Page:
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by Mike on 20 March 2023
There are lots of little lazy tricks we can use to streamline our 5e RPGs. I'm a big fan of using static monster damage for example. I find anything to help speed up and streamline the game worthwhile.
Forge of Foes (currently on Kickstarter!) is packed with tips and tricks for running awesome 5e monsters. Some tips offer fast and dirty tricks for streamlining your game. The book also has lots of tools and advice for adding detail, changing up tactics, and building big and engaging encounters. If you're a tactically-focused GM, you'll find as much to love in Forge of Foes as those who prefer the simple tricks to speed things up. Take a look at the free preview and back it on the Forge of Foes Kickstarter page!
One trick I've been using, which shows up in the "Lazy Tricks for Running Monsters" chapter of Forge of Foes, is static initiative for monsters. I started doing this a year or so ago and I really like it.
For a video on this topic, check out my Use Static Initiative for D&D 5e Monsters YouTube video.
With static initiative, you skip rolling initiative for monsters and instead give monsters an initiative of 10 + their dexterity modifier. If you want to group different types of monsters together, use the best dex mod of the group, or split them up with their own static initiative scores if you want.
Want an even easier way? Just make it 12.
There are some big advantages to static initiative. First, it saves you the time of rolling initiative. If someone else at the table is managing initiative for you (another lazy trick I really love), tell them the monsters have an initiative of 12. Like static monster damage, it's fast and it's easy.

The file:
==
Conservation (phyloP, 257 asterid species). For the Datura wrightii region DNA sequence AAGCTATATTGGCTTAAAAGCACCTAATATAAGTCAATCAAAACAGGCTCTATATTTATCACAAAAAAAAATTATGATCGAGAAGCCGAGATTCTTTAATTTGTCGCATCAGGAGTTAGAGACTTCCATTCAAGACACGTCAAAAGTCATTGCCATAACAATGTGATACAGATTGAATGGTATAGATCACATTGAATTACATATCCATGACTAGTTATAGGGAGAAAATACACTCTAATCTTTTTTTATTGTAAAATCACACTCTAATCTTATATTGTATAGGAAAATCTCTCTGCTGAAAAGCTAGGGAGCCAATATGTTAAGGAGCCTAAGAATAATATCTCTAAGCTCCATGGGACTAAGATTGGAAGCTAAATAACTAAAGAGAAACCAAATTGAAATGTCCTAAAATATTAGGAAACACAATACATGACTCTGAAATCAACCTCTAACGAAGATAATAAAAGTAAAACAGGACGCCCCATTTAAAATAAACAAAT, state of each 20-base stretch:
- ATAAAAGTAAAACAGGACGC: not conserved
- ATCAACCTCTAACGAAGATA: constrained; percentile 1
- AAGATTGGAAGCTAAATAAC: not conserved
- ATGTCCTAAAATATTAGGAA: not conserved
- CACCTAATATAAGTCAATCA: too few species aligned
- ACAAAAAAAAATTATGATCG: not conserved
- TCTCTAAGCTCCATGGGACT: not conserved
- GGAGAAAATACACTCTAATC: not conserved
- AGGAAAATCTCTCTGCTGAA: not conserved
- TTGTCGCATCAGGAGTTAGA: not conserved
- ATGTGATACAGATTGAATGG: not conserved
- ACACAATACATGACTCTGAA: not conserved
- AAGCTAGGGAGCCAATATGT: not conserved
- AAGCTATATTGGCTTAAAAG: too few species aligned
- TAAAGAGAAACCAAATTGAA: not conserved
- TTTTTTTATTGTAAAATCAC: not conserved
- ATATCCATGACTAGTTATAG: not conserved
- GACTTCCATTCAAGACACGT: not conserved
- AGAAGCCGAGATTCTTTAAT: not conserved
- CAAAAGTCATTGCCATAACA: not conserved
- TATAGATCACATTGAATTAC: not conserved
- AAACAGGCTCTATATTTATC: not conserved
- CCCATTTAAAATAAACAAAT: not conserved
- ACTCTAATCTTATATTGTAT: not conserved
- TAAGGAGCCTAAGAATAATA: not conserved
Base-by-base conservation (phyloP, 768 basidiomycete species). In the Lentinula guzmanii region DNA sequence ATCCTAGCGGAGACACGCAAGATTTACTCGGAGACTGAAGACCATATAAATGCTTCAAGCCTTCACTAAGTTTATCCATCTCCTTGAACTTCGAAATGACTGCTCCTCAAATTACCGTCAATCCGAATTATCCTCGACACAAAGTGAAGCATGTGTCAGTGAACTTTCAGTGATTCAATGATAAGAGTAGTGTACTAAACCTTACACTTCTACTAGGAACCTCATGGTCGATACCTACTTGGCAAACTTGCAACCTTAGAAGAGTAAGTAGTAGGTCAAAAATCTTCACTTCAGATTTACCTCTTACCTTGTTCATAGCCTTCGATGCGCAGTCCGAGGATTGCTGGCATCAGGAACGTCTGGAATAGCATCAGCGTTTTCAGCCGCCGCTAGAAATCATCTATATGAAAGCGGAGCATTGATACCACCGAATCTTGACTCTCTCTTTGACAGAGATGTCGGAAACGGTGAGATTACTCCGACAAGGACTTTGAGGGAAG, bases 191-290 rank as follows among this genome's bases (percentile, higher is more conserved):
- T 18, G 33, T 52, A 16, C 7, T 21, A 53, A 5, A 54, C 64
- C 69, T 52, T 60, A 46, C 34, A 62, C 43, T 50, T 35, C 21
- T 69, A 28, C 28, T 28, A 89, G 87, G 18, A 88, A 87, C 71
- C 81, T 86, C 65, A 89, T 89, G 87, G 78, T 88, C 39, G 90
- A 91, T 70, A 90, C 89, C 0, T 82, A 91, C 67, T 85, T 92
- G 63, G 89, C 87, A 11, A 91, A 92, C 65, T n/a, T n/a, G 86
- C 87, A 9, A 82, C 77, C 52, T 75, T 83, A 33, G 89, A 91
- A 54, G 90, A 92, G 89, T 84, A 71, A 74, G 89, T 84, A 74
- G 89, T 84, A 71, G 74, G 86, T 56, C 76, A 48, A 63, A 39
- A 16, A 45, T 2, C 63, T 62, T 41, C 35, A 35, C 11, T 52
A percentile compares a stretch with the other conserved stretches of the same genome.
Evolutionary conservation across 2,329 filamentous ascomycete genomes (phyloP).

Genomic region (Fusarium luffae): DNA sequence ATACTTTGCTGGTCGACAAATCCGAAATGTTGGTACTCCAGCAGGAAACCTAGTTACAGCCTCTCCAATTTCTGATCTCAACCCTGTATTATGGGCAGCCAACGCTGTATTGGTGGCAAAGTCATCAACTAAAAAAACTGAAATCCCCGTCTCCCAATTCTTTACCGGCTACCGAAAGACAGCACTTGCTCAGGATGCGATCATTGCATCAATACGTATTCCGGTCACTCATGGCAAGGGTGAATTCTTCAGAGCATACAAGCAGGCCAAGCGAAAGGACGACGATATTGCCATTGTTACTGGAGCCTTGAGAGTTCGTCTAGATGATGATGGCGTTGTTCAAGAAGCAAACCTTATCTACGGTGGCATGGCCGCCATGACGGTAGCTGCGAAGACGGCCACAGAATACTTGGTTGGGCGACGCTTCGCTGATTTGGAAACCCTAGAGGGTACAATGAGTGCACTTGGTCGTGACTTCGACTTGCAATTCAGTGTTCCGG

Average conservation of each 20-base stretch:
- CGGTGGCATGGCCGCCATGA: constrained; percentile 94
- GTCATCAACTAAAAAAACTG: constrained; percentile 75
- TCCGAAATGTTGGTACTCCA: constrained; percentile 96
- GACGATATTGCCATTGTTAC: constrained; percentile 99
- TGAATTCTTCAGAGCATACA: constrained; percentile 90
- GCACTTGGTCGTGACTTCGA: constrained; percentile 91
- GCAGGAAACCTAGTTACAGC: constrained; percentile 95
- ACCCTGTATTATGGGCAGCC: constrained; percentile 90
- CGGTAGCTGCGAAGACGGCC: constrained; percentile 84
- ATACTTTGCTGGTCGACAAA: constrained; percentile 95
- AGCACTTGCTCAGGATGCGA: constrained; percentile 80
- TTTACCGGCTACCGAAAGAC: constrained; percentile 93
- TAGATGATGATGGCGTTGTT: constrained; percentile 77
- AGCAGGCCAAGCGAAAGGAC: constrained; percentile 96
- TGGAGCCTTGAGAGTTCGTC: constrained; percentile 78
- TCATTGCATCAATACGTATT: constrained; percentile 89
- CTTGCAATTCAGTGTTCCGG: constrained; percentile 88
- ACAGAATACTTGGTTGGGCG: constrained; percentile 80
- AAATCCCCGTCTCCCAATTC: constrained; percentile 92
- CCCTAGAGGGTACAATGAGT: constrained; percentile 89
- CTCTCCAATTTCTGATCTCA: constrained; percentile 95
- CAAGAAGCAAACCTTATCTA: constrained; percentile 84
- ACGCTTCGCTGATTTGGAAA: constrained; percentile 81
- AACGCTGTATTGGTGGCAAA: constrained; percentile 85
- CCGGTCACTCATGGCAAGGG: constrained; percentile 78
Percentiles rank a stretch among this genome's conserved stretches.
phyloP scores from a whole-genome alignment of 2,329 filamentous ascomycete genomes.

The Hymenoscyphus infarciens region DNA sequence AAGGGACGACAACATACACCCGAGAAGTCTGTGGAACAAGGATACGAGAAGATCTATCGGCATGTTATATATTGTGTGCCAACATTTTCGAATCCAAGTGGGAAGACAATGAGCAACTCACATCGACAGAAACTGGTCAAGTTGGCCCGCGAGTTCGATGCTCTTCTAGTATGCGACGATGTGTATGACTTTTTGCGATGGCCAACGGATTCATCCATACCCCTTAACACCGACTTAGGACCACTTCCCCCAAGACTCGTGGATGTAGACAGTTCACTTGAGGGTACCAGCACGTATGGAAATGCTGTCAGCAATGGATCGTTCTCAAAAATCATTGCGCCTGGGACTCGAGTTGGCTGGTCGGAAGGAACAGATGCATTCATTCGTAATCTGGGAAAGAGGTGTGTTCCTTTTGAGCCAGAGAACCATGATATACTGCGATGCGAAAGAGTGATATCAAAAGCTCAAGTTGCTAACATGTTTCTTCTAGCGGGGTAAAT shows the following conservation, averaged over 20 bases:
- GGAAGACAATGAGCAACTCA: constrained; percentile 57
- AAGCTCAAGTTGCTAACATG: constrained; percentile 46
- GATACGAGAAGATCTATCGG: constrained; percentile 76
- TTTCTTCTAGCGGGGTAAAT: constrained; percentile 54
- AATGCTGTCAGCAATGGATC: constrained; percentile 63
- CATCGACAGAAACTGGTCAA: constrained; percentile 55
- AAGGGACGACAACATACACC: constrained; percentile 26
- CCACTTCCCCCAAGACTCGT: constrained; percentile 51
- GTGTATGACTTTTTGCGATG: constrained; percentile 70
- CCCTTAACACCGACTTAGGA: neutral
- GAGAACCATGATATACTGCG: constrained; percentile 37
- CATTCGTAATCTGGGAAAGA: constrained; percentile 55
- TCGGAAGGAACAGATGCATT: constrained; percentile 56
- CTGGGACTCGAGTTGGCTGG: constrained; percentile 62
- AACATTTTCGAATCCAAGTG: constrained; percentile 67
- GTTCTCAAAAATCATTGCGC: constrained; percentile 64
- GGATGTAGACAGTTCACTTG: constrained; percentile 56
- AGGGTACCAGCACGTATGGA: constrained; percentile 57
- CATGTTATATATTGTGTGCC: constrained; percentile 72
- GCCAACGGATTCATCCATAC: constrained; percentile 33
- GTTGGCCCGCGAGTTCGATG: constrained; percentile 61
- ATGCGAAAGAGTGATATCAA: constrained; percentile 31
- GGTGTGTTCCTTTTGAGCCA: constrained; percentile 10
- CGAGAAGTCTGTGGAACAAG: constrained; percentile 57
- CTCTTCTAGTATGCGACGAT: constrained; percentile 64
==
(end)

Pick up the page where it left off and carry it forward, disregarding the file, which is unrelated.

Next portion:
Static initiative also puts monsters in the middle of the initiative order. This ensures the characters don't destroy half the monsters before they ever get a chance to act. Acting in the middle of initiative gives monsters a small but valuable edge, especially at higher levels.
Also, in my experience, players don't tend to care. In years of doing this for multiple groups, I've not had a player even mention it. I'm sure they know it's going on, but it just doesn't matter to them. Beating the monsters' initiative matters to them but when they know it's a static number of 12, they now have a reasonable number to beat.
You'll still have circumstances where all of the characters go before the monsters. That's fine. But it won't be because the monsters rolled low. It'll be because all of the players rolled high and that's cool and fun.
If you're more of a tactical DM who likes all the nuances of 5 foot squares, prefers rolling for monster damage, runs lots of different types of monsters in a battle, or likes rolling individual initiative for every monster in a battle — you can still do so. You might keep this idea on hand and use it for some of your battles where speed is more important than detail and tactical accuracy. Battles with less consequential outcomes or battles against easier opponents might benefit from static initiative. If you're like me, though, you might end up using it all the time.
So, to speed up your game and balance things out a little bit, try using a static initiative score of "12" for your monsters. It'll surprise you how much it streamlines your game.
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